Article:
1 Detail of Stephen Strasburg's Contract That Could Help Keep Anthony Rendon in Washington

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Both Stephen Strasburg and Anthony Rendon were essential to the Washington Nationals' World Series run.

A couple of months ago, the Washington Nationals reached the summit of the baseball world by capturing their first World Series title. As winter approaches, however, reality is setting in; being a world champion doesn't absolve you from making tough organizational decisions, like potentially choosing between Stephen Strasburg and Anthony Rendon.

While the club inked their star pitcher to a massive, record-setting contract on Monday, there's still a chance that they could resign Redon. One detail of Strasburg's new deal might make it possible for the Nationals to have their cake and eat it, too.

Stephen Strasburg's road to the top

While the Washington Nationals are still a relatively new franchise, Stephen Strasburg has undeniably been one of their biggest stars.

Strasburg arrived at San Diego State University as an overweight, immature pitcher, but soon found his footing in college. After embarking on an intense workout regimen, he started his freshman season as a relief pitcher; before long, he showed enough potential to take over to the closing role. The next year, he got a shot in the starting rotation and started blowing batters away.

In June 2009, the Washington Nationals selected Strasburg with the first overall pick of the MLB draft. After a brief spell in the minors, the pitcher made his debut in the show on July 8, 2010; while he lived up to all the hype, an issue would soon emerge. In August, Strasburg landed on the disabled list before going under the knife for Tommy John surgery.

While the pitcher kept battling injuries, his skill was apparent every time he took the mound. The Nationals inked him to a contract extension in 2016, and their faith paid off. The pitcher was dominant in 2017 and 2018, but took things to the next level in 2019; he posted a 5-0 record in the playoffs with a 1.98 ERA, 0.94 WHIP, and 47 strikeouts, earning the World Series MVP award and a share of the overall postseason MVP title in the process.

Stephen Strasburg's new contract features one important detail

Off the back of that postseason performance, the Washington Nationals refused to let Stephen Strasburg walk in free agency. They signed the star pitcher to a seven-year, $245 million contract, making him the highest-paid pitcher in baseball history.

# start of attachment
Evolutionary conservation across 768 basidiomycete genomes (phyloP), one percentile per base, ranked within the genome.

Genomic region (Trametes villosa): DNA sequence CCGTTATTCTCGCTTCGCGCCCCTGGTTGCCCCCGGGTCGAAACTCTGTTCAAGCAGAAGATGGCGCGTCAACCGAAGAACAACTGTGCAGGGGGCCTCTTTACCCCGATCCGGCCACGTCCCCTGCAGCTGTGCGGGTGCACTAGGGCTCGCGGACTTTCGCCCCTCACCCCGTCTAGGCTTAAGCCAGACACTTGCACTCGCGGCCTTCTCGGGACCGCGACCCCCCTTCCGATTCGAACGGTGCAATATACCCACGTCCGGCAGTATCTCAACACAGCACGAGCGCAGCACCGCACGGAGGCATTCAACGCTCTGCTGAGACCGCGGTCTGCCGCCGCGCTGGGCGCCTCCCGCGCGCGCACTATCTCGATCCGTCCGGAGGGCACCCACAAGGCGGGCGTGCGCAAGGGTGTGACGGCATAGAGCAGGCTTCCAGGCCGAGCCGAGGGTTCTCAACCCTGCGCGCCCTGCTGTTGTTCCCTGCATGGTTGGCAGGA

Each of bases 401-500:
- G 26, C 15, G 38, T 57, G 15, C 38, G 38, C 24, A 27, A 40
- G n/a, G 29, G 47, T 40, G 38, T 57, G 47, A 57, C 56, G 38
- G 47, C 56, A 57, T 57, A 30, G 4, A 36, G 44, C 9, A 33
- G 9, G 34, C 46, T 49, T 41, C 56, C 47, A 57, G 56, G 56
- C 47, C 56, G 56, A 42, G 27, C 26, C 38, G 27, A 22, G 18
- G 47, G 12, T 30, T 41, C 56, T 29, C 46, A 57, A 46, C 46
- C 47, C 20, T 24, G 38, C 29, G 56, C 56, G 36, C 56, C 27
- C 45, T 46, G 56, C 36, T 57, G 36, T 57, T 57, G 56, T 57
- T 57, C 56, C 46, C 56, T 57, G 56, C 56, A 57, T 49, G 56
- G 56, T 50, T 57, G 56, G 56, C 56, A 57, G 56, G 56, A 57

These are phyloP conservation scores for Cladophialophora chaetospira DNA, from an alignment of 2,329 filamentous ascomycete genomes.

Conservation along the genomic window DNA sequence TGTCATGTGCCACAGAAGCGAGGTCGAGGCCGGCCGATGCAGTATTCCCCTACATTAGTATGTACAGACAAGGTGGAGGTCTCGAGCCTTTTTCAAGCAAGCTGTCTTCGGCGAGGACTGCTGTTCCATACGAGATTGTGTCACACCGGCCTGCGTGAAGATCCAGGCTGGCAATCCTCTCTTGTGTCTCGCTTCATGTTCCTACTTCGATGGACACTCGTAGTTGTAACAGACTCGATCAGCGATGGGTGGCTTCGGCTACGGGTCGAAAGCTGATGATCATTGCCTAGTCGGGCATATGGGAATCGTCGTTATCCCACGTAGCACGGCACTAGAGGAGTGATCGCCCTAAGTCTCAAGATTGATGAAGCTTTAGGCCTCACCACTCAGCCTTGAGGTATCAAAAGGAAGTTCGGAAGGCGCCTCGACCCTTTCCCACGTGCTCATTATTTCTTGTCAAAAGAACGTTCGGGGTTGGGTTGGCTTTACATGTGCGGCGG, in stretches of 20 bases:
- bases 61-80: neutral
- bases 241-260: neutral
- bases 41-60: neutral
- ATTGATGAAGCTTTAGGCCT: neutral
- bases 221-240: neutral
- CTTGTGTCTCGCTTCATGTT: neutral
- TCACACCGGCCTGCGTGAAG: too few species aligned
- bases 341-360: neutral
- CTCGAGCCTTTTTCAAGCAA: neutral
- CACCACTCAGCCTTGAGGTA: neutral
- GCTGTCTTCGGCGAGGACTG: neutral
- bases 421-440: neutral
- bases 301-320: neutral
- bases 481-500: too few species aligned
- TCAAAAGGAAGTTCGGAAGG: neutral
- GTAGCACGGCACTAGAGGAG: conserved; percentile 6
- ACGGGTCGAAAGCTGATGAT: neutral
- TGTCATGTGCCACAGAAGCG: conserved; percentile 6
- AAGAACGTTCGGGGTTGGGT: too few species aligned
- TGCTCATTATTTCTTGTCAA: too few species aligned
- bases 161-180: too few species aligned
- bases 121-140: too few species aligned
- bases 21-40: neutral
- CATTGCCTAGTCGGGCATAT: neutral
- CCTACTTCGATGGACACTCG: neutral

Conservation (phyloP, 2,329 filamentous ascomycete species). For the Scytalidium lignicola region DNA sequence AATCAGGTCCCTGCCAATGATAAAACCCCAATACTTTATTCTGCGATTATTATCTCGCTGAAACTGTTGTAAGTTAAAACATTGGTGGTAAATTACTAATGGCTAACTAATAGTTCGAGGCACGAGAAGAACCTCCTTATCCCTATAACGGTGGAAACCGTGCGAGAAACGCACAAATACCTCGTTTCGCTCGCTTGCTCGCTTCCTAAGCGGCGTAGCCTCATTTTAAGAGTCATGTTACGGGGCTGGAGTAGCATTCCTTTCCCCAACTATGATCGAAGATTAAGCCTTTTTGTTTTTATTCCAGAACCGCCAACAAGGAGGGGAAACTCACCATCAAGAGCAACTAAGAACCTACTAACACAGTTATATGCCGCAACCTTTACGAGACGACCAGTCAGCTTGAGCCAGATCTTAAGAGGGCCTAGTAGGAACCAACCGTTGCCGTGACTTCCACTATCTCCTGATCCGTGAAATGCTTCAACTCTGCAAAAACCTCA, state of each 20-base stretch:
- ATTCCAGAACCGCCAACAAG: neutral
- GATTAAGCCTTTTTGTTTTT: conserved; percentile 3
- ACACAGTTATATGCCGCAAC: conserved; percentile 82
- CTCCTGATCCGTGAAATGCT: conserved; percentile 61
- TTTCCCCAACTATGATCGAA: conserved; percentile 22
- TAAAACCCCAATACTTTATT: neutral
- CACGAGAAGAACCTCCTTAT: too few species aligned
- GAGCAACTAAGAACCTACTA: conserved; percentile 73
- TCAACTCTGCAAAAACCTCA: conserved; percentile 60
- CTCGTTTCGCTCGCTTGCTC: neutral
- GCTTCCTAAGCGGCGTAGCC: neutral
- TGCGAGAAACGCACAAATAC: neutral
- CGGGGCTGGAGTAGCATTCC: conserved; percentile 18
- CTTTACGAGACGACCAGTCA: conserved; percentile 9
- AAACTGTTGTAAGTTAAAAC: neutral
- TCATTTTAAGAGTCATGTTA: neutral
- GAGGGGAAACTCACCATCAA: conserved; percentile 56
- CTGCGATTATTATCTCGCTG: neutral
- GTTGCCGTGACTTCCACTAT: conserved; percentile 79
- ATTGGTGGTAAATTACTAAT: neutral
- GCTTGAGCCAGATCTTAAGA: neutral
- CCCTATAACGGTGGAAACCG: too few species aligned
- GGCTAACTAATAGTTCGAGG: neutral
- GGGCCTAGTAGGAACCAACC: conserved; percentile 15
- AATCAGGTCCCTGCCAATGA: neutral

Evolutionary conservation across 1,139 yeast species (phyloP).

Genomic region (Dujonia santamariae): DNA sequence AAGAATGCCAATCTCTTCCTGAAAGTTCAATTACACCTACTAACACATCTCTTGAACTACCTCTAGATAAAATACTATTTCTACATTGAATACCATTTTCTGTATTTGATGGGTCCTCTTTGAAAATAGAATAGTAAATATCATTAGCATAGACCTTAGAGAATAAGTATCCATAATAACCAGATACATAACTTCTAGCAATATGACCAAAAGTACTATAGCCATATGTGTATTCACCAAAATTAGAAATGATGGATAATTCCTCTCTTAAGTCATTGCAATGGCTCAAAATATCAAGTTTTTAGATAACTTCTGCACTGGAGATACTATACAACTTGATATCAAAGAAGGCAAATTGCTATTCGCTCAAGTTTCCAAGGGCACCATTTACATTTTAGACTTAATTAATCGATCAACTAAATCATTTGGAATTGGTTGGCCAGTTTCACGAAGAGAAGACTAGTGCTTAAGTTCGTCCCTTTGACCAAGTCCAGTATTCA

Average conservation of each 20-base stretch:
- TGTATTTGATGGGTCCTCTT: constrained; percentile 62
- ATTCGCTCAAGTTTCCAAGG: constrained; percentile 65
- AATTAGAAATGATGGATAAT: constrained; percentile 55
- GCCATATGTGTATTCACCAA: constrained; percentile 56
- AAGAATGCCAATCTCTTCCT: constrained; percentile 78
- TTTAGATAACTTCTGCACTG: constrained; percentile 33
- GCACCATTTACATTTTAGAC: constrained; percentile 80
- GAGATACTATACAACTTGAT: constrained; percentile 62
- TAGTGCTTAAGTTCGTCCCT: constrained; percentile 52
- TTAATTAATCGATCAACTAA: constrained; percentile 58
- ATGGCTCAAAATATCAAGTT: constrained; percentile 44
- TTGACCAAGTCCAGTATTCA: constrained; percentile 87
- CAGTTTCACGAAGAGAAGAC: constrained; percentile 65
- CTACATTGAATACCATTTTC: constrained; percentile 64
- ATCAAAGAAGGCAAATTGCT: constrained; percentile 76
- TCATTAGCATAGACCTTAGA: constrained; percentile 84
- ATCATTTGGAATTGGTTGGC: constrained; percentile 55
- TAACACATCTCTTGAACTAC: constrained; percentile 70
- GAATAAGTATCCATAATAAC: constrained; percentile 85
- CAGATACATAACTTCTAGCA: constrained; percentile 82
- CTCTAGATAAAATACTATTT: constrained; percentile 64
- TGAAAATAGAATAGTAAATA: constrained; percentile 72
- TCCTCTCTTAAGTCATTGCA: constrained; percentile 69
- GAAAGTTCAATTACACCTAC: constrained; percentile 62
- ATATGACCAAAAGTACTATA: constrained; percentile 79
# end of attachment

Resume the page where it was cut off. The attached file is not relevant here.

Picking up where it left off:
While most thought that massive contract would rule the Nationals out of the race for free agent third baseman Anthony Rendon, there's one detail that could shake things up. According to Ken Rosenthal, $80 million of Strasburg's money is deferred; in theory, that would give Washington the flexibility to work out a front-loaded deal with Rendon.

Agent Scott Boras' comments also seem to suggest that possibility. He explained that Strasburg wanted to “do something in this contract that allowed the team to sign the best players and to have the best teams.” He also noted that “Obviously, there's measures in this contract that allow for the club to extend the payouts a few extra years in the contract that allows the immediacy of their payroll in the current year is where it has more flexibility.”

Can the Washington Nationals really afford Anthony Rendon?

Based on the deferred money, there's a chance that the Nationals could keep both Stephen Strasburg and Anthony Rendon; at the end of the day, however, it's still unlikely.

While it's never easy to take a sports franchise at face value, the Nationals haven't sounded confident that they could resign both players. Owner Mark Lerner previously said he could only afford one of the two free agents. While President Mike Rizzo has tried to walk those statements back by noting the structure of Strasburg's deal, it seems like the club is trying to talk out of both sides of its mouth. While the deferred money could have been a late addition to the deal, it's hard to believe that a professional sports franchise wouldn't have considered all their possibilities before heading to the negotiation table; unless someone had a last-minute change of heart, the contract probably wasn't that different than what the Nationals were expecting.

At the end of the day, Stephen Strasburg's deferred money opens the door for Anthony Rendon to potentially return to Washington. Just don't hold your breath expecting him to walk through it.